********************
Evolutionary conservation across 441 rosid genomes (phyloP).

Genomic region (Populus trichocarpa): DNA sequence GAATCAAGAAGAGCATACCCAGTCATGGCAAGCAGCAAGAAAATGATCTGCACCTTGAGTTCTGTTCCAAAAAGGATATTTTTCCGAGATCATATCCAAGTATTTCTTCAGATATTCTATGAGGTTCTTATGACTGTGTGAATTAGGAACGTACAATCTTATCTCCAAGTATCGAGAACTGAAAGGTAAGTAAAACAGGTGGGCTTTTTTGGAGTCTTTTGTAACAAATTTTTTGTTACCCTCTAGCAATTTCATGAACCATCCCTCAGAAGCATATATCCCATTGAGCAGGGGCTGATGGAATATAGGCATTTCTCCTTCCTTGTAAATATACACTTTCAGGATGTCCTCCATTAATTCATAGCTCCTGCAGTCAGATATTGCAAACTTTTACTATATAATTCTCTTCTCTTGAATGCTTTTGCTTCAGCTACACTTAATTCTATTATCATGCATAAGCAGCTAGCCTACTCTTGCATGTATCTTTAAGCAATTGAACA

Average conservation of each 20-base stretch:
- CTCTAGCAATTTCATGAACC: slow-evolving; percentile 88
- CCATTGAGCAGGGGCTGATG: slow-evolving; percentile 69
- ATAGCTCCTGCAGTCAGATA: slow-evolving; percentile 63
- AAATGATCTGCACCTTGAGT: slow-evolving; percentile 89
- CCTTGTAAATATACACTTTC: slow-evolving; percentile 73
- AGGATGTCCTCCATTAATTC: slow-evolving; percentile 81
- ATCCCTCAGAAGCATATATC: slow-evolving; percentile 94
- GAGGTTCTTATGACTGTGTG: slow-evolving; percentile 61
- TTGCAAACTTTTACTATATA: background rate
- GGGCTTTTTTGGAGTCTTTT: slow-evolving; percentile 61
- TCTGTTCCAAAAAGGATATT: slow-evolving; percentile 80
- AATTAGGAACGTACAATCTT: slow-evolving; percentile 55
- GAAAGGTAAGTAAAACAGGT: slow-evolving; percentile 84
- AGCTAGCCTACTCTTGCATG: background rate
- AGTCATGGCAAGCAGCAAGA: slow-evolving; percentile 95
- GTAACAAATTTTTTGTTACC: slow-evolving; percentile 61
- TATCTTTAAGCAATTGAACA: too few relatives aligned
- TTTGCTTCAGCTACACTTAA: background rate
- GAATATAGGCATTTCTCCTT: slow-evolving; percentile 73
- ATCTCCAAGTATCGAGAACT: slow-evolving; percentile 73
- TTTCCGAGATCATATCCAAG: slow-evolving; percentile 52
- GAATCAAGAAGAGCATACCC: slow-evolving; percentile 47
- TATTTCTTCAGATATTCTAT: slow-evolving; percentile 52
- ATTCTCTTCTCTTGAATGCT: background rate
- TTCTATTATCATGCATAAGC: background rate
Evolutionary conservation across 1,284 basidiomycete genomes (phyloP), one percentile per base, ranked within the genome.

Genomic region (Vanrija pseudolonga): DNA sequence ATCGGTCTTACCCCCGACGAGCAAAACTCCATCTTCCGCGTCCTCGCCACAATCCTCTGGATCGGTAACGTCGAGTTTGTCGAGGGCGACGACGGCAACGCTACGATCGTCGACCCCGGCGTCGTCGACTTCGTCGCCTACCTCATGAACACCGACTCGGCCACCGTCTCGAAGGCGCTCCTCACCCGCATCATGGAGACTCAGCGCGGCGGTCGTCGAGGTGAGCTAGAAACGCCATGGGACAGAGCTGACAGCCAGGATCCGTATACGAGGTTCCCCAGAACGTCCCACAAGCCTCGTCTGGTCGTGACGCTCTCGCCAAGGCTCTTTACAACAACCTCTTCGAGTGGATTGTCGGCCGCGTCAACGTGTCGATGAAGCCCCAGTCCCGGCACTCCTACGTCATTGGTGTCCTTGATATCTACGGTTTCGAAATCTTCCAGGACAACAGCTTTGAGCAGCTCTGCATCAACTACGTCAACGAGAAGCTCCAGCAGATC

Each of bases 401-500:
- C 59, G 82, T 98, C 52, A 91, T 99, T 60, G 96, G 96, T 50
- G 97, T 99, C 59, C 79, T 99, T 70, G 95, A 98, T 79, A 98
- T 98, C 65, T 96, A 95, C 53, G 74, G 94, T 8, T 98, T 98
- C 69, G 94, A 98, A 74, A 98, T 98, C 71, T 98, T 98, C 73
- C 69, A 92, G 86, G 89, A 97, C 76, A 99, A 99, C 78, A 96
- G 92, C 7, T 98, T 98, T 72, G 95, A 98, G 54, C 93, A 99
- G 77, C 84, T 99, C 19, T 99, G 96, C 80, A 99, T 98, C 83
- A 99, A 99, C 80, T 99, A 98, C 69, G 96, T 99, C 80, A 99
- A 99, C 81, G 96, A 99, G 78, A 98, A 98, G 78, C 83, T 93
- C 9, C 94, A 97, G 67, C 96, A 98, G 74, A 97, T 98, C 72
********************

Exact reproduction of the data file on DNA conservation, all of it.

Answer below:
Evolutionary conservation across 441 rosid genomes (phyloP).

Genomic region (Populus trichocarpa): DNA sequence GAATCAAGAAGAGCATACCCAGTCATGGCAAGCAGCAAGAAAATGATCTGCACCTTGAGTTCTGTTCCAAAAAGGATATTTTTCCGAGATCATATCCAAGTATTTCTTCAGATATTCTATGAGGTTCTTATGACTGTGTGAATTAGGAACGTACAATCTTATCTCCAAGTATCGAGAACTGAAAGGTAAGTAAAACAGGTGGGCTTTTTTGGAGTCTTTTGTAACAAATTTTTTGTTACCCTCTAGCAATTTCATGAACCATCCCTCAGAAGCATATATCCCATTGAGCAGGGGCTGATGGAATATAGGCATTTCTCCTTCCTTGTAAATATACACTTTCAGGATGTCCTCCATTAATTCATAGCTCCTGCAGTCAGATATTGCAAACTTTTACTATATAATTCTCTTCTCTTGAATGCTTTTGCTTCAGCTACACTTAATTCTATTATCATGCATAAGCAGCTAGCCTACTCTTGCATGTATCTTTAAGCAATTGAACA

Average conservation of each 20-base stretch:
- CTCTAGCAATTTCATGAACC: slow-evolving; percentile 88
- CCATTGAGCAGGGGCTGATG: slow-evolving; percentile 69
- ATAGCTCCTGCAGTCAGATA: slow-evolving; percentile 63
- AAATGATCTGCACCTTGAGT: slow-evolving; percentile 89
- CCTTGTAAATATACACTTTC: slow-evolving; percentile 73
- AGGATGTCCTCCATTAATTC: slow-evolving; percentile 81
- ATCCCTCAGAAGCATATATC: slow-evolving; percentile 94
- GAGGTTCTTATGACTGTGTG: slow-evolving; percentile 61
- TTGCAAACTTTTACTATATA: background rate
- GGGCTTTTTTGGAGTCTTTT: slow-evolving; percentile 61
- TCTGTTCCAAAAAGGATATT: slow-evolving; percentile 80
- AATTAGGAACGTACAATCTT: slow-evolving; percentile 55
- GAAAGGTAAGTAAAACAGGT: slow-evolving; percentile 84
- AGCTAGCCTACTCTTGCATG: background rate
- AGTCATGGCAAGCAGCAAGA: slow-evolving; percentile 95
- GTAACAAATTTTTTGTTACC: slow-evolving; percentile 61
- TATCTTTAAGCAATTGAACA: too few relatives aligned
- TTTGCTTCAGCTACACTTAA: background rate
- GAATATAGGCATTTCTCCTT: slow-evolving; percentile 73
- ATCTCCAAGTATCGAGAACT: slow-evolving; percentile 73
- TTTCCGAGATCATATCCAAG: slow-evolving; percentile 52
- GAATCAAGAAGAGCATACCC: slow-evolving; percentile 47
- TATTTCTTCAGATATTCTAT: slow-evolving; percentile 52
- ATTCTCTTCTCTTGAATGCT: background rate
- TTCTATTATCATGCATAAGC: background rate
Evolutionary conservation across 1,284 basidiomycete genomes (phyloP), one percentile per base, ranked within the genome.

Genomic region (Vanrija pseudolonga): DNA sequence ATCGGTCTTACCCCCGACGAGCAAAACTCCATCTTCCGCGTCCTCGCCACAATCCTCTGGATCGGTAACGTCGAGTTTGTCGAGGGCGACGACGGCAACGCTACGATCGTCGACCCCGGCGTCGTCGACTTCGTCGCCTACCTCATGAACACCGACTCGGCCACCGTCTCGAAGGCGCTCCTCACCCGCATCATGGAGACTCAGCGCGGCGGTCGTCGAGGTGAGCTAGAAACGCCATGGGACAGAGCTGACAGCCAGGATCCGTATACGAGGTTCCCCAGAACGTCCCACAAGCCTCGTCTGGTCGTGACGCTCTCGCCAAGGCTCTTTACAACAACCTCTTCGAGTGGATTGTCGGCCGCGTCAACGTGTCGATGAAGCCCCAGTCCCGGCACTCCTACGTCATTGGTGTCCTTGATATCTACGGTTTCGAAATCTTCCAGGACAACAGCTTTGAGCAGCTCTGCATCAACTACGTCAACGAGAAGCTCCAGCAGATC

Each of bases 401-500:
- C 59, G 82, T 98, C 52, A 91, T 99, T 60, G 96, G 96, T 50
- G 97, T 99, C 59, C 79, T 99, T 70, G 95, A 98, T 79, A 98
- T 98, C 65, T 96, A 95, C 53, G 74, G 94, T 8, T 98, T 98
- C 69, G 94, A 98, A 74, A 98, T 98, C 71, T 98, T 98, C 73
- C 69, A 92, G 86, G 89, A 97, C 76, A 99, A 99, C 78, A 96
- G 92, C 7, T 98, T 98, T 72, G 95, A 98, G 54, C 93, A 99
- G 77, C 84, T 99, C 19, T 99, G 96, C 80, A 99, T 98, C 83
- A 99, A 99, C 80, T 99, A 98, C 69, G 96, T 99, C 80, A 99
- A 99, C 81, G 96, A 99, G 78, A 98, A 98, G 78, C 83, T 93
- C 9, C 94, A 97, G 67, C 96, A 98, G 74, A 97, T 98, C 72